Registration in a public trials registry is a condition for publication of clinical trials in this journal in accordance with International Committee of Medical Journal Editors recommendations. Trials must register at or before the onset of patient enrolment. The clinical trial registration number should be included at the end of the abstract of the article. A clinical trial is defined as any research study that prospectively assigns human participants or groups of humans to one or more health-related interventions to evaluate the effects of health outcomes. Health-related interventions include any intervention used to modify a biomedical or health-related outcome (for example drugs, surgical procedures, devices, behavioural treatments, dietary interventions, and process-of-care changes). Health outcomes include any biomedical or health-related measures obtained in patients or participants, including pharmacokinetic measures and adverse events. Purely observational studies (those in which the assignment of the medical intervention is not at the discretion of the investigator) will not require registration.
Upon acceptance of an article, authors will be asked to complete an 'Exclusive License Agreement' (see more information on this). Permitted third party reuse of open access articles is determined by the author's choice of user license.
As an author you (or your employer or institution) have certain rights to reuse your work. More information.
Elsevier supports responsible sharing
Find out how you can share your research published in Elsevier journals.
You are requested to identify who provided financial support for the conduct of the research and/or preparation of the article and to briefly describe the role of the sponsor(s), if any, in study design; in the collection, analysis and interpretation of data; in the writing of the report; and in the decision to submit the article for publication. If the funding source(s) had no such involvement then this should be stated. Biomarkers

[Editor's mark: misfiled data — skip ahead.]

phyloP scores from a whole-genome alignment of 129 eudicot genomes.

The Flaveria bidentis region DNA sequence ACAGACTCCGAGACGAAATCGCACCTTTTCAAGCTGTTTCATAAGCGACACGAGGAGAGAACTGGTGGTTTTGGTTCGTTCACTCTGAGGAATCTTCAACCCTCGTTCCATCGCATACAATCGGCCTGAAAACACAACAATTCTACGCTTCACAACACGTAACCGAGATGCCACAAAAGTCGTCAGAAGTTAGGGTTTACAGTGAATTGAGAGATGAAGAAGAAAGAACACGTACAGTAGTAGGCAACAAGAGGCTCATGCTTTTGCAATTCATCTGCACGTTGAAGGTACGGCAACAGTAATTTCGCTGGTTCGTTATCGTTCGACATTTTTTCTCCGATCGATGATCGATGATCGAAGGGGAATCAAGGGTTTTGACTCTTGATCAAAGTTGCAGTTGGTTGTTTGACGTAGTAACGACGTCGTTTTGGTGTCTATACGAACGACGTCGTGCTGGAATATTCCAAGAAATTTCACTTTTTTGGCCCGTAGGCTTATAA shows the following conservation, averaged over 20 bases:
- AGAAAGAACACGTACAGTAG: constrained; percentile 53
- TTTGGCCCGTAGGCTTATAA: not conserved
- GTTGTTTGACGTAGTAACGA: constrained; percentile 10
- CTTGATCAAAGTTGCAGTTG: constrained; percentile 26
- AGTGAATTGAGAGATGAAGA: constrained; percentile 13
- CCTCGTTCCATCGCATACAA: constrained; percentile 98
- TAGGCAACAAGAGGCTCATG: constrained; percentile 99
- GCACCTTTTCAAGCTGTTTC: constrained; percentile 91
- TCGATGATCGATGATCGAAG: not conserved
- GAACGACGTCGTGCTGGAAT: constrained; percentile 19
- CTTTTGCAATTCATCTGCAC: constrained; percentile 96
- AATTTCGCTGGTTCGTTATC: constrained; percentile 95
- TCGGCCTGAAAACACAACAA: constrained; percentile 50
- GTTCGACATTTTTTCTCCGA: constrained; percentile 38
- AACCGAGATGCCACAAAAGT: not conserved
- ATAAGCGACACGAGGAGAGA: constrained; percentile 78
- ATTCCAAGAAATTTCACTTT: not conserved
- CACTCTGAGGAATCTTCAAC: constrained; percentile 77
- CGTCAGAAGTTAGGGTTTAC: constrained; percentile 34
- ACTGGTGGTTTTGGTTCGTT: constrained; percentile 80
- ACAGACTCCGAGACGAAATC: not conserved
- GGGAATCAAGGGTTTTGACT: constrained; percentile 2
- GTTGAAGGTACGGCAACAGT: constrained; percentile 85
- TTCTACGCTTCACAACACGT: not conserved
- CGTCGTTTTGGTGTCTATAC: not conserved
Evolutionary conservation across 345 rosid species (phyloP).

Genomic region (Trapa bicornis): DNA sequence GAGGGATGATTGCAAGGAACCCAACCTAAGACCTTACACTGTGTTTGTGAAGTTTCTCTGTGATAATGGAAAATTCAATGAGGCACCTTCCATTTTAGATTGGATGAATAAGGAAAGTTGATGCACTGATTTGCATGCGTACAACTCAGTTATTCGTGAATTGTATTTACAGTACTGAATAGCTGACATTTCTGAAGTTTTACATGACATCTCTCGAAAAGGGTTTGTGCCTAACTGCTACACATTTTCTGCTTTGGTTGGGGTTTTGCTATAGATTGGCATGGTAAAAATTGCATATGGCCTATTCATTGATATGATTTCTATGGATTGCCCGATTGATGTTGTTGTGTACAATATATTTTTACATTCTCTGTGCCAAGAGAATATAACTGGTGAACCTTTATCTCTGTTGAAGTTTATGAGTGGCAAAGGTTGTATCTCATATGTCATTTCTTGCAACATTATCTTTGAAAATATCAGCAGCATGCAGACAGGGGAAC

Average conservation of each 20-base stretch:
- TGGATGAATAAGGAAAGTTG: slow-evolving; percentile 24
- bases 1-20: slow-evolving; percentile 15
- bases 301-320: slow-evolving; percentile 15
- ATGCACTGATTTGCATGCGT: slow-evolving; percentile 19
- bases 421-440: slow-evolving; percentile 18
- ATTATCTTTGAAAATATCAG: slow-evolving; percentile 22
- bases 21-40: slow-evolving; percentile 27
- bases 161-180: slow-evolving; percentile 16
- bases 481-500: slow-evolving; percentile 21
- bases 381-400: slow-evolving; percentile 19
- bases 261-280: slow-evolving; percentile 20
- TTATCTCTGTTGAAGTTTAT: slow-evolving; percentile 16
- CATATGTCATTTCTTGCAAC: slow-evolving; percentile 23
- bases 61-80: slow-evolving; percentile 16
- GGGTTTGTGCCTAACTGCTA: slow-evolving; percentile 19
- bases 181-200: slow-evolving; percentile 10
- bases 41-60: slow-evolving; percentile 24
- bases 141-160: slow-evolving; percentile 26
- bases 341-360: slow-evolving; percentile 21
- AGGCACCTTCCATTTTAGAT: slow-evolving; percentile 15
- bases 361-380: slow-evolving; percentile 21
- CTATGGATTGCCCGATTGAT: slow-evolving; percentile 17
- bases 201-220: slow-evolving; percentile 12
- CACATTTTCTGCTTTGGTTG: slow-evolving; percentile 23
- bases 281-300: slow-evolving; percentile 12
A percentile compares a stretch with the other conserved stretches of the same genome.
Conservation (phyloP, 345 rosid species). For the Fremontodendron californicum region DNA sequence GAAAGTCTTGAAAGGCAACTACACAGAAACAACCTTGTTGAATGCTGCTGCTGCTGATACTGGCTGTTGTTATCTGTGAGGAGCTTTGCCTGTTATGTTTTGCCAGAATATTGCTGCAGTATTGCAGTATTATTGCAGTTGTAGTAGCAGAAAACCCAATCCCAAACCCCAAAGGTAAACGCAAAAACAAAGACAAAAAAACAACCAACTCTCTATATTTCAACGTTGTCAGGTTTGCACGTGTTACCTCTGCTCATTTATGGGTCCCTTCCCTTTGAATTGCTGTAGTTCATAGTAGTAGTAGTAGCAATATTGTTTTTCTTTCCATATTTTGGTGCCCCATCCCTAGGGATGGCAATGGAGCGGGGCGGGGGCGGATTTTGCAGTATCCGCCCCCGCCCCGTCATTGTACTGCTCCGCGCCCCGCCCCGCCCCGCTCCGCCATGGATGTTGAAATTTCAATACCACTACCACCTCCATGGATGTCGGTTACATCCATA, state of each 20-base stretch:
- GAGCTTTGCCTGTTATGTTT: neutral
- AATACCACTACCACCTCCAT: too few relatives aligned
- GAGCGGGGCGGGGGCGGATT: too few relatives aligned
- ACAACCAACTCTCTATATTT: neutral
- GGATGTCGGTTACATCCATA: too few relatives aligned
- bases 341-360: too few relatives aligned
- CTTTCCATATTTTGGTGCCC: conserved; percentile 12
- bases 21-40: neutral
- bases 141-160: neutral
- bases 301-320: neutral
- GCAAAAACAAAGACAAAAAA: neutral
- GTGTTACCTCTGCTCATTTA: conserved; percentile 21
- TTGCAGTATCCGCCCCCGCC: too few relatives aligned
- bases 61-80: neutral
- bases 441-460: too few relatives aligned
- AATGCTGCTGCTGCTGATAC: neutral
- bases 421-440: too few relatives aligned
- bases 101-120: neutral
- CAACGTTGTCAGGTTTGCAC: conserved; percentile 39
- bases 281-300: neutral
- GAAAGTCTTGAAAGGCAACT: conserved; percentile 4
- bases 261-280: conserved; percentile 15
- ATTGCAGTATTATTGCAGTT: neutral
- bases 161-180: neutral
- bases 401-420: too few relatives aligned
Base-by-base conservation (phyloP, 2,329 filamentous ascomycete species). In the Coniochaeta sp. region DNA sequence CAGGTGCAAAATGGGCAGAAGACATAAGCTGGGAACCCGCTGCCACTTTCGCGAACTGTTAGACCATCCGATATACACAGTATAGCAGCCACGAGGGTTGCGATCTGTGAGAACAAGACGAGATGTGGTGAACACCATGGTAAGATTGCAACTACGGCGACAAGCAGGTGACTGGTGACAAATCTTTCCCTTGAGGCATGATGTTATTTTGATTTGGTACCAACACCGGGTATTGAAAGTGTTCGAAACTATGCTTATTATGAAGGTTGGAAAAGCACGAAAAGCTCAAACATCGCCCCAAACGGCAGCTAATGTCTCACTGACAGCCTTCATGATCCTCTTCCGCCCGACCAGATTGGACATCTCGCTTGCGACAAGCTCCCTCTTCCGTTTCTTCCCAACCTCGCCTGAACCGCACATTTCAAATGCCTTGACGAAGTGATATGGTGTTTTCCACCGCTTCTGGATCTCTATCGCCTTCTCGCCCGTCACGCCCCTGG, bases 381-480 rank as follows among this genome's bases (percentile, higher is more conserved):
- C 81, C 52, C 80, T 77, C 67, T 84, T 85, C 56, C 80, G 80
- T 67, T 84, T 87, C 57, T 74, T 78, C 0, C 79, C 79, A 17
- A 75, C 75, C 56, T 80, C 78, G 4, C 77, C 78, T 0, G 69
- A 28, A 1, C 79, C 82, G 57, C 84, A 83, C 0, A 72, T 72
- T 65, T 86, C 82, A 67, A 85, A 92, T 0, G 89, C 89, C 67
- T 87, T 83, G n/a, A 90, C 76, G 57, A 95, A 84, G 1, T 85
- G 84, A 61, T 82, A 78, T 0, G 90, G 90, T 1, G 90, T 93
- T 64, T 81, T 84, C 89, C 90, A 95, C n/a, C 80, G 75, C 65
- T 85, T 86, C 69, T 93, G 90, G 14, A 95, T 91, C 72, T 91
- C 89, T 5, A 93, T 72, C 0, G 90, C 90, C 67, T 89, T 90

Submissions which report biomarkers must comply with the REMARK Guidelines (McShane L, Altman DG, Sauerbrei W, Taube SE, Gion M, Clark GM for the Statistics Subcommittee of the NCI-EORTC Working Group on Cancer diagnostics. REporting recommendations for tumor MARKer prognostic studies (REMARK), Eur J Cancer, 2005, 41, 1690-1696.)
Funding body agreements and policies
Elsevier has established a number of agreements with funding bodies which allow authors to comply with their funder's open access policies. Some funding bodies will reimburse the author for the Open Access Publication Fee. Details of existing agreements are available online.
After acceptance, open access papers will be published under a noncommercial license. For authors requiring a commercial CC BY license, you can apply after your manuscript is accepted for publication.
This journal is fully open access; all articles will be immediately and permanently free for everyone to read and download. Permitted reuse is defined by your choice of one of the following Creative Commons user licenses:
Creative Commons Attribution-NonCommercial-NoDerivs (CC BY-NC-ND): for non-commercial purposes, lets others distribute and copy the article, and to include in a collective work (such as an anthology), as long as they credit the author(s) and provided they do not alter or modify the article.If you need to comply with your funding body policy you can apply for a CC-BY license after your manuscript is accepted for publication.
To provide open access, this journal has a publication fee which needs to be met by the authors or their research funders.Please contact the Editorial Office for details of the publication fee for this journal.
Green open access
Authors can share their research in a variety of different ways and Elsevier has a number of green open access options available. We recommend authors see our green open access page for further information. Authors can also self-archive their manuscripts immediately and enable public access from their institution's repository after an embargo period. This is the version that has been accepted for publication and which typically includes author-incorporated changes suggested during submission, peer review and in editor-author communications. Embargo period: For subscription articles, an appropriate amount of time is needed for journals to deliver value to subscribing customers before an article becomes freely available to the public. This is the embargo period and it begins from the date the article is formally published online in its final and fully citable form. Find out more.
This journal has an embargo period of 0 months.
Please write your text in good English (American or British usage is accepted, but not a mixture of these). Authors who feel their English language manuscript may require editing to eliminate possible grammatical or spelling errors and to conform to correct scientific English may wish to use the English Language Editing service available from Elsevier's WebShop. Peer review